US investors have been waiting for the approval of the Bitcoin Exchange Traded Fund (BTC) since May 2014when the Winklevoss Bitcoin Trust filed an amendment request with the US Securities and Exchange Commission (SEC).
Over the years, the Securities and Exchange Commission (SEC) has rejected every applicant, and the latest rejection of WisdomTree’s application for a Bitcoin ETF was issued on October 11. and deter fraud and market manipulation, as well as violations of exchange rules and applicable federal securities laws and rules.”
Trust tools for investing in Bitcoin have existed since 2013, but they have been limited to accredited investors. The launch of the BTC ETF on a spot basis will open up the market to retail investors and a broader range of mutual funds in the industry.
At the moment, US regulators are reluctant to release what many believe will be a more fair and transparent product for Bitcoin. The conflicting reality is that while spot BTC ETFs continue to be rejected, the same product has long been available for bonds, global currencies, gold, Chinese stocks, real estate, oil and silver.
The Grayscale Bitcoin Trust (GBTC), a $12.3 billion investment fund, is currently trading at a record 36.7% discount against Bitcoin holdings, but this may not be a “buy dip” type of discount. The gap started after the Toronto Stock Exchange launched the Purpose Bitcoin ETF in February 2021, a spot investment product.
What is an exchange-traded fund?
An ETF is a type of security that holds various underlying investments, including commodities, stocks or bonds. An ETF may resemble a mutual fund because it is pooled and managed by its issuer.
SPY, the ETF that tracks the S&P 500 index, is the most outstanding example of this tool. The mutual fund is currently managed by the State Street Corporation and holds $328 billion in assets under management.
More exotic structures are also available, such as ProShares UltraShort Bloomberg Crude Oil (SCO). This fund uses derivatives and aims to offer twice the daily short leverage on oil prices, which means investors are effectively betting on a decline in oil prices.
Buying an ETF gives the investor direct ownership of its contents, which creates various tax events against futures contract and financial positions.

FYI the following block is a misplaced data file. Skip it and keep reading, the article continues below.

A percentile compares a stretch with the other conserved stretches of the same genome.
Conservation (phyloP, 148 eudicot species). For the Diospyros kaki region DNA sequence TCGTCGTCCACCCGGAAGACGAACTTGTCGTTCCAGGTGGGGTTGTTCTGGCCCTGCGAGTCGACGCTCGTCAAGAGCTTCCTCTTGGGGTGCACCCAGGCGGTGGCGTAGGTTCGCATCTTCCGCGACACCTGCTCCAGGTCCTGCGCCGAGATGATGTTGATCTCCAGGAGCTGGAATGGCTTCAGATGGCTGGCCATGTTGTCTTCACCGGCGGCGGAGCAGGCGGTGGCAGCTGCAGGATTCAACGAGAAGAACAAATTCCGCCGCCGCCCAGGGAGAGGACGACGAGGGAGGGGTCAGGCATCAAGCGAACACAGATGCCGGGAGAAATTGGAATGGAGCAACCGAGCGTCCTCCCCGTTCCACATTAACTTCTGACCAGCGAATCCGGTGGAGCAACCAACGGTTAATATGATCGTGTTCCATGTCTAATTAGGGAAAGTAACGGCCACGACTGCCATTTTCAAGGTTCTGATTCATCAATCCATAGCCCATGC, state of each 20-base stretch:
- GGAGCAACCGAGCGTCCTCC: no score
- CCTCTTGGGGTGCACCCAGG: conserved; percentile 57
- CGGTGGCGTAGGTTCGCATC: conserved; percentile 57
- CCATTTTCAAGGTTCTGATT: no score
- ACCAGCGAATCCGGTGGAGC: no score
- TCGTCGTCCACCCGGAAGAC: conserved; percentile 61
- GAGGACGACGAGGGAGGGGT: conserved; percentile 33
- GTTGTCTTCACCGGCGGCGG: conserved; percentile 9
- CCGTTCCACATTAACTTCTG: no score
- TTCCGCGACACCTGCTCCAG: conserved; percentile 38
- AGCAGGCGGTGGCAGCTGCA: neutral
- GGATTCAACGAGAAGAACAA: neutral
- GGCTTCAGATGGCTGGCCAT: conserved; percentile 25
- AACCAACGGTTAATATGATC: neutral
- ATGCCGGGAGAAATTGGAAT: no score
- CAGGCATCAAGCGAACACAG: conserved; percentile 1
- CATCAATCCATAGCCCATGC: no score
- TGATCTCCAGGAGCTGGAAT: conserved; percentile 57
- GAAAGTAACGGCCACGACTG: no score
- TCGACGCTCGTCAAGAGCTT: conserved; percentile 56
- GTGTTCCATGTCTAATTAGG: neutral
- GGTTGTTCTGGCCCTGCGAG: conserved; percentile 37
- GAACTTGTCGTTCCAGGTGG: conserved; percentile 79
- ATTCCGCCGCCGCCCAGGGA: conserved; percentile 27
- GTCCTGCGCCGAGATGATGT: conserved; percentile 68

Trusts such as GBTC do not offer redemption or transfer rights
Investment trust funds are outside the jurisdiction of the Securities and Exchange Commission and are actually regulated by the Office of the Comptroller of the Currency in the United States.
Grayscale’s GBTC is the absolute leader in the cryptocurrency market, although it is regulated as a company – at least in a regulatory form. An investment fund is considered a closed-end fund, which means that the number of shares available is limited.
Thus, GBTC shares are not created freely, nor do they offer a redemption program. This inefficiency leads to large price discrepancies against the fund’s underlying bitcoin holdings. In contrast, an ETF allows a market maker to create and redeem shares, ensuring that the premium or discount is minimal most of the time.
For example, the Purpose Bitcoin ETF (BTCC.U) held a net asset value of $3.59 per share on October 13, and shares closed at $3.60 on the Toronto Stock Exchange. Similarly, the base price of the US derivative ProShares Bitcoin Strategy ETF (BITO) reached $11.94 on October 13, while its shares were trading at $11.95.
Related: Grayscale Fires First Shot in Case Against SEC Over Rejection of Bitcoin ETF
Grayscale is fighting the SEC, but results could take years
In June 2022, asset manager Grayscale initiated a lawsuit against the SEC over converting GBTC into an ETF based on Bitcoin. The company has been waiting for a final decision from the regulator since submitting its application in October 2021.
Grayscale’s chief legal strategist, Donald P. Ferrelli, stated that the SEC’s rejection was “arbitrary” in “the failure to enforce consistent treatment of similar investment vehicles.” As a result, the asset manager filed a lawsuit based on the SEC’s alleged violation of the Administrative Procedure Act and the Securities Act.
It should be noted that eight and a half years have passed since the first application for the Bitcoin spot ETF was submitted. Currently, GBTC charges a flat management fee of 2% per year, so the 36.7% discount may be justified as the SEC continues to reject appeals and requests from every fund manager.
In essence, the investment trust product is far less ideal than an ETF, and so far, Grayscale has done little to reduce the impact on GBTC holders.
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